Among rechargeable batteries, nickel-cadmium remains a popular choice for two-way radios, emergency medical equipment and power tools. There is shift towards batteries with higher energy densities and less toxic metals but alternative chemistries cannot always match the superior durability and low cost of nickel-cadmium.

    Here is a summary of the advantages and limitations of nickel-cadmium batteries.

    Advantages

    * Fast and simple charge, even after prolonged storage.
    * High number of charge/discharge cycles - if properly maintained, nickel-cadmium provides over 1000 charge/discharge cycles.
    * Good load performance - nickel-cadmium allows recharging at low temperatures.
    * Long shelf life - five-year storage is possible. Some priming prior to use will be required.
    * Simple storage and transportation - most airfreight companies accept nickel-cadmium without special conditions.
    * Good low temperature performance.
    * Forgiving if abused - nickel-cadmium is one of the most rugged rechargeable batteries.
    * Economically priced - nickel-cadmium is lowest in terms of cost per cycle.
    * Available in a wide range of sizes and performance options - most nickel-cadmium cells are cylindrical.

    Limitations

    * Relatively low energy density.
    * Memory effect - nickel-cadmium must periodically be exercised (discharge/charge) to prevent memory.
    * Environmentally unfriendly - nickel-cadmium contains toxic metals. Some countries restrict its use.
    * Relatively high self-discharge - needs recharging after storage

    The nickel-metal-hydride battery

    Research on the nickel-metal-hydride system started in the 1970s as a means of storing hydrogen for the nickel hydrogen battery. Today, nickel hydrogen is used mainly for satellite applications. nickel hydrogen batteries are bulky, require high-pressure steel canisters and cost thousands of dollars per cell.

    In the early experimental days of nickel-metal hydride, the metal hydride alloys were unstable in the cell environment and the desired performance characteristics could not be achieved. As a result, the development of nickel-metal hydride slowed down. New hydride alloys were developed in the 1980s that were stable enough for use in a cell. Since then, nickel-metal hydride has steadily improved.

    The success of nickel-metal hydride has been driven by high energy density and the use of environmentally friendly metals. The modern nickel-metal hydride offers up to 40% higher energy density compared to the standard nickel-cadmium. There is potential for yet higher capacities, but not without some negative side effects.

    Nickel-metal hydride is less durable than nickel-cadmium. Cycling under heavy load and storage at high temperature reduces the service life. nickel-metal hydride suffers from high self-discharge, which is higher than that of nickel-cadmium.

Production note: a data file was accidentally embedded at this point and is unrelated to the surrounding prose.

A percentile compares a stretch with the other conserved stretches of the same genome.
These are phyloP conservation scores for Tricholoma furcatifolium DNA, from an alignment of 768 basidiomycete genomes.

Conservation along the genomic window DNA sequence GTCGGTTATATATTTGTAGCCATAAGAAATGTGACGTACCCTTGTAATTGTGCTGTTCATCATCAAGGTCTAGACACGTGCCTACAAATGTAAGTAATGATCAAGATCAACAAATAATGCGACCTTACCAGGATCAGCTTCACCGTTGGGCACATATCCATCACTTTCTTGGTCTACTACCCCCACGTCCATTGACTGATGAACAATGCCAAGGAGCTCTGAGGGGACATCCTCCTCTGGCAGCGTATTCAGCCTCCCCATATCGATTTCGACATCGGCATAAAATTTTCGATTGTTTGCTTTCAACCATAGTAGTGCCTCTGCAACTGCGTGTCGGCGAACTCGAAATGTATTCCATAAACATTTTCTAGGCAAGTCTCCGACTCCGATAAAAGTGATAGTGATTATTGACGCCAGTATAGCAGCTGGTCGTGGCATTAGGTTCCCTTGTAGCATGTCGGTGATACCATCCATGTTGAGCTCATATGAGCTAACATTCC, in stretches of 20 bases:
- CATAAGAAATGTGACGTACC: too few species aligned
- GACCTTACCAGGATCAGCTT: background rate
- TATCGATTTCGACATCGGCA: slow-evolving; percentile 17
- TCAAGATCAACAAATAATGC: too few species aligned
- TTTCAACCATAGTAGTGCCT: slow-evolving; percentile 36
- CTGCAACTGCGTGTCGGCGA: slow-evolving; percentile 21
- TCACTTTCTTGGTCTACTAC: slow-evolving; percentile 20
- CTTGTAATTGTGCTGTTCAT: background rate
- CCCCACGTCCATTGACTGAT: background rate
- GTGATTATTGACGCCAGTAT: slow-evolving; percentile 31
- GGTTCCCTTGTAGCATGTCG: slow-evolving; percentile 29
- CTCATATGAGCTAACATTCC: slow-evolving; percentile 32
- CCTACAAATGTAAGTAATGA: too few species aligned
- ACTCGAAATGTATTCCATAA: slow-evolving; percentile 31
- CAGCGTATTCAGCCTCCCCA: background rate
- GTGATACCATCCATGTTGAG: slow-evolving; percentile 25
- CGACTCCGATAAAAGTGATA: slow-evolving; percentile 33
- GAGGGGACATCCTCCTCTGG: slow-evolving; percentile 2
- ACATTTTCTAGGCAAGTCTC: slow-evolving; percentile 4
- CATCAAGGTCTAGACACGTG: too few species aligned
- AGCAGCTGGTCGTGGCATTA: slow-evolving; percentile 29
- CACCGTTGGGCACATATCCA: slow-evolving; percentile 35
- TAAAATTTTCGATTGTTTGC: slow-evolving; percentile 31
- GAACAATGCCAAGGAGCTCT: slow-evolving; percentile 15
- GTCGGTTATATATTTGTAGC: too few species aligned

Nickel-metal hydride has been replacing nickel-cadmium in markets such as wireless communications and mobile computing. Experts agree that nickel-metal hydride has greatly improved over the years, but limitations remain. Most shortcomings are native to the nickel-based technology and are shared with nickel-cadmium. It is widely accepted that nickel-metal hydride is an interim step to lithium-based battery technology.

    Here is a summary of the advantages and limitations of nickel-metal hydride batteries.

    Advantages

    * 30-40% higher capacity than standard nickel-cadmium. Nickel-metal-hydride has potential for yet higher energy densities.
    * Less prone to memory than nickel-cadmium - fewer exercise cycles are required.
    * Simple storage and transportation - transport is not subject to regulatory control.
    * Environmentally friendly - contains only mild toxins; profitable for recycling.

    Limitations

    * Limited service life - the performance starts to deteriorate after 200-300 cycles if repeatedly deeply cycled.
    * Relatively short storage of three years. Cool temperature and a partial charge slows aging.
    * Limited discharge current - although nickel-metal-hydride is capable of delivering high discharge currents, heavy load reduces the battery's cycle life.
    * More complex charge algorithm needed - nickel-metal-hydride generates more heat during charge and requires slightly longer charge times than nickel-cadmium. Trickle charge settings are critical because the battery cannot absorb overcharge.
    * High self-discharge - typically 50% higher than nickel-cadmium.
    * Performance degrades if stored at elevated temperatures - nickel-metal-hydride should be stored in a cool place at 40% state-of-charge.
    * High maintenance - nickel-metal hydride requires regular full discharge to prevent crystalline formation. nickel-cadmium should be exercised once a month, nickel-metal-hydride once in every 3 months.

  15. #15

    Default Re: Helps of Eneloop Batt

    If there isn't any indication of date of manufacture and you're expected a fair bit of power from that pack of battery, best is to have them charged first as they could have been on the shelf for more than a year or longer.

  16. #16

    Default Re: Helps of Eneloop Batt

    Quote Originally Posted by user12343 View Post
    Not really, NiCd still have their use in power tools, cos of their advantages which other battery chemistry may not have/lacking.

    http://www.batteryuniversity.com/partone-4.htm
    LOL, did you read the fine print of that article?

    Created: April 2003, Last edited: July 2003
    NiMh has advanced a lot since then and many of the cons that they have listed there is no longer applicable. NiCd is long dead in consumer market and I still stand correct that they are made in limited quantities for special uses.

    Sorry about my OT..

  17. #17

    Default Re: Helps of Eneloop Batt

    nvm the dated website, NiCd is still very much alive today...OT too much... haaa
    Last edited by user12343; 16th December 2009 at 12:51 PM.

Bookmarks

Posting Permissions

  • You may not post new threads
  • You may not post replies
  • You may not post attachments
  • You may not edit your posts
  •